In Its Basic, Non-Hybrid State - 2010 Ford Fusion Long-Term Road Test

2010 Ford Fusion Long Term Road Test

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2010 Ford Fusion: In Its Basic, Non-Hybrid State

March 17, 2011

Ford Fusion at Mauna Ulu.jpg

No, that isn't our Ford Fusion Hybrid in the midst of the Mauna Ulu lava field in Hawai'i Volcanoes National Park. Driving there is a bitch, so I flew and rented (quite thankfully) a 2010 Ford Fusion for my vacation on Hawai'i last week.

It's one thing to be impressed by the Fusion in its top-dog Sport or Hybrid trims, but a car's true merits are often best seen in its more basic form. No leather, no Sync, no navigation, no fancy-pants hybrid gauges, no fancy-pants hybrid system, no Sport steering, no Sport engine and no Sport suspension. This was the Fusion most people will buy, and you know what? It's damn good.

The suspension still strikes an excellent balance between ride and handling. The steering, though electric, transmits a surprising amount of information (Ford is the EPS champ as far as I'm concerned). The seats are superb and the driving position is as tall-friendly as it gets. The interior is well constructed of the same high-quality materials that go into our top-dollar Hybrid. The engine's power is about what you'd expect from a four-banger family sedan, but its fuel economy is exceptional. I managed 28.6 mpg during my week -- lots of reasonable Hawaiian highway speeds but also lots of hills/volcanoes.

Even without all our Hybrid's luxury equipment, my rental Fusion SE (second in the line-up after the S) came with foglamps, a six-way power driver seat, steering wheel audio controls and a six-speaker stereo with an aux jack and satellite radio (not that the latter works in Hawai'i). Besides perhaps an outside temperature gauge, I wasn't really missing anything and a 2010 Fusion SE would only cost $21,615.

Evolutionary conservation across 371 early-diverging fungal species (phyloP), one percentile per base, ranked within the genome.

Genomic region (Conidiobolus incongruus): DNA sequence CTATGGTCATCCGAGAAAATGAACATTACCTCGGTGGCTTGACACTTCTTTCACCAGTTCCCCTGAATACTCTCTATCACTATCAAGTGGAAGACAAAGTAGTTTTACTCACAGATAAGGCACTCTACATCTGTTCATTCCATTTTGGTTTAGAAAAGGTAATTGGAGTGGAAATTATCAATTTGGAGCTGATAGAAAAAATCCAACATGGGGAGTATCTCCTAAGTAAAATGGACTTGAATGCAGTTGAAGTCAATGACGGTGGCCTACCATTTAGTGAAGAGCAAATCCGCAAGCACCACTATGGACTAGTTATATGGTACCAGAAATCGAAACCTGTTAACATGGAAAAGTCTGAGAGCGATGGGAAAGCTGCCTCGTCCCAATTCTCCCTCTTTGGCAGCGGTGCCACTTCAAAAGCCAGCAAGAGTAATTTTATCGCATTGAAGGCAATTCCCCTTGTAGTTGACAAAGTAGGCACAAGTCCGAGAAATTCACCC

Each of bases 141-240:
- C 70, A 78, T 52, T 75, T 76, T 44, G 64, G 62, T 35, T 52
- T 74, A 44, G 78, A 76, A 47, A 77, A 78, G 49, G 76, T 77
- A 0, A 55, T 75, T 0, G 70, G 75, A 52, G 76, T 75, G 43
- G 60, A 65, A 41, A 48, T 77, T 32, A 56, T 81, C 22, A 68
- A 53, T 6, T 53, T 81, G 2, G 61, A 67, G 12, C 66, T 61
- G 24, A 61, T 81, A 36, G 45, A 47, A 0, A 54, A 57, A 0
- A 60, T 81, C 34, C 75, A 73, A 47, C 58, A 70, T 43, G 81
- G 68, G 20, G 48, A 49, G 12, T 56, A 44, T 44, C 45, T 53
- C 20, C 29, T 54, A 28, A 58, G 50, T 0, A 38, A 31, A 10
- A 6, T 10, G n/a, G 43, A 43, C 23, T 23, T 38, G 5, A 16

Now, let me compare my rental Fusion to the Toyota Camry LE 4Cyl that stopped by the office a few weeks ago. Its interior (like every current gen Camry I've driven) was filled with mismatched plastics in varying shades of grey with giant panel gaps and sharp flashing. There was even some glue residue on a door panel. The switchgear is flimsy, the seats are flat and the new car smell has this awful chemically floral quality to it. Yuck. I'd love to tell you how it drove, but I can't. Don't remember, or rather, chose not to remember. That Camry LE cost roughly the same as my Fusion rental, but it definitely shouldn't have.

All told, I'm convinced that giving the midsize family sedan crown to the Ford Fusion back in July 2009 continues to be the correct one. At the very least, it continues to be the one I'd choose even though the new Sonata and Optima may look better, offer a bit better value and have engines that are certainly champs. It's a push in most other areas, but the Fusion's just better to drive and that's still my top priority.

And frankly, I'd rather have a Fusion SE than our Hybrid. It's cheaper, lighter, the gauges aren't crazy, the brakes aren't all hybrid-regenerative weird and it still gets great gas mileage.

James Riswick, Automotive Editor, Aloha!

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Past Long-Term Road Tests